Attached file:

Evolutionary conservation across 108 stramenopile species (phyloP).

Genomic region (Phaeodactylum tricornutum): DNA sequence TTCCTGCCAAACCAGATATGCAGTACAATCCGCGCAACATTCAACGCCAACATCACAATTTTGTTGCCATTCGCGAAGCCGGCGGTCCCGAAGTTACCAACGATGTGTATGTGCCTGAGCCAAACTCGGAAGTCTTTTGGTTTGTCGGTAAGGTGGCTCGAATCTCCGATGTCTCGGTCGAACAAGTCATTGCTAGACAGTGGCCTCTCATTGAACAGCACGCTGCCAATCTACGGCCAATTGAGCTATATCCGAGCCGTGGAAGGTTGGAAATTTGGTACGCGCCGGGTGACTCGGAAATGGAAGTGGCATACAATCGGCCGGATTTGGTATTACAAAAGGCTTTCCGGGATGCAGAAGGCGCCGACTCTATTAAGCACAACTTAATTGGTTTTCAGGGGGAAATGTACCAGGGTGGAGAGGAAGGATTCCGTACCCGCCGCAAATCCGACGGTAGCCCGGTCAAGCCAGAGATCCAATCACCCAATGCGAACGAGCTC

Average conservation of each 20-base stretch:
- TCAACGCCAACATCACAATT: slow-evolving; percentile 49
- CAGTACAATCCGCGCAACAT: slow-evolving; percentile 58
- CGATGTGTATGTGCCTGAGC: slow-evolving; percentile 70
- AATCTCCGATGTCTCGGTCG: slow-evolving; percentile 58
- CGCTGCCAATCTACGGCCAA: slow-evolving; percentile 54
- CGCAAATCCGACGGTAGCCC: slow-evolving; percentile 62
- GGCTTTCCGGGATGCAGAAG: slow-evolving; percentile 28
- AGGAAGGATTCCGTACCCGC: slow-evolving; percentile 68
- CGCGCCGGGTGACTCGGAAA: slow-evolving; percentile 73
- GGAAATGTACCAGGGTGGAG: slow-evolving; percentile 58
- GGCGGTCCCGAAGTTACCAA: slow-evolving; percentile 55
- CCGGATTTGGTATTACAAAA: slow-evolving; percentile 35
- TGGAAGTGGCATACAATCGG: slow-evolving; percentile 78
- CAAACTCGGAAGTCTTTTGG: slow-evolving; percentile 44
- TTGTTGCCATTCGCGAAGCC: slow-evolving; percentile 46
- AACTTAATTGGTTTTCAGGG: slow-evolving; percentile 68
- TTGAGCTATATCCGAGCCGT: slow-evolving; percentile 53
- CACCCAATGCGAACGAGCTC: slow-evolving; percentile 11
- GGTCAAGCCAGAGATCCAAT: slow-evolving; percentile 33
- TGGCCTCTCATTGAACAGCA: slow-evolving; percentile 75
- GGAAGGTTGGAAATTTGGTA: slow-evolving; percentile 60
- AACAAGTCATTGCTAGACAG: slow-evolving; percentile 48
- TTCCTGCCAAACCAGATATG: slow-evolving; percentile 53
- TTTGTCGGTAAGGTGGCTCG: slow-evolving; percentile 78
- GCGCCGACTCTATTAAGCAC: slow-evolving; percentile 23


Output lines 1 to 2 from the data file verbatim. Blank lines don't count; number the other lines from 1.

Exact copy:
Evolutionary conservation across 108 stramenopile species (phyloP).

Genomic region (Phaeodactylum tricornutum): DNA sequence TTCCTGCCAAACCAGATATGCAGTACAATCCGCGCAACATTCAACGCCAACATCACAATTTTGTTGCCATTCGCGAAGCCGGCGGTCCCGAAGTTACCAACGATGTGTATGTGCCTGAGCCAAACTCGGAAGTCTTTTGGTTTGTCGGTAAGGTGGCTCGAATCTCCGATGTCTCGGTCGAACAAGTCATTGCTAGACAGTGGCCTCTCATTGAACAGCACGCTGCCAATCTACGGCCAATTGAGCTATATCCGAGCCGTGGAAGGTTGGAAATTTGGTACGCGCCGGGTGACTCGGAAATGGAAGTGGCATACAATCGGCCGGATTTGGTATTACAAAAGGCTTTCCGGGATGCAGAAGGCGCCGACTCTATTAAGCACAACTTAATTGGTTTTCAGGGGGAAATGTACCAGGGTGGAGAGGAAGGATTCCGTACCCGCCGCAAATCCGACGGTAGCCCGGTCAAGCCAGAGATCCAATCACCCAATGCGAACGAGCTC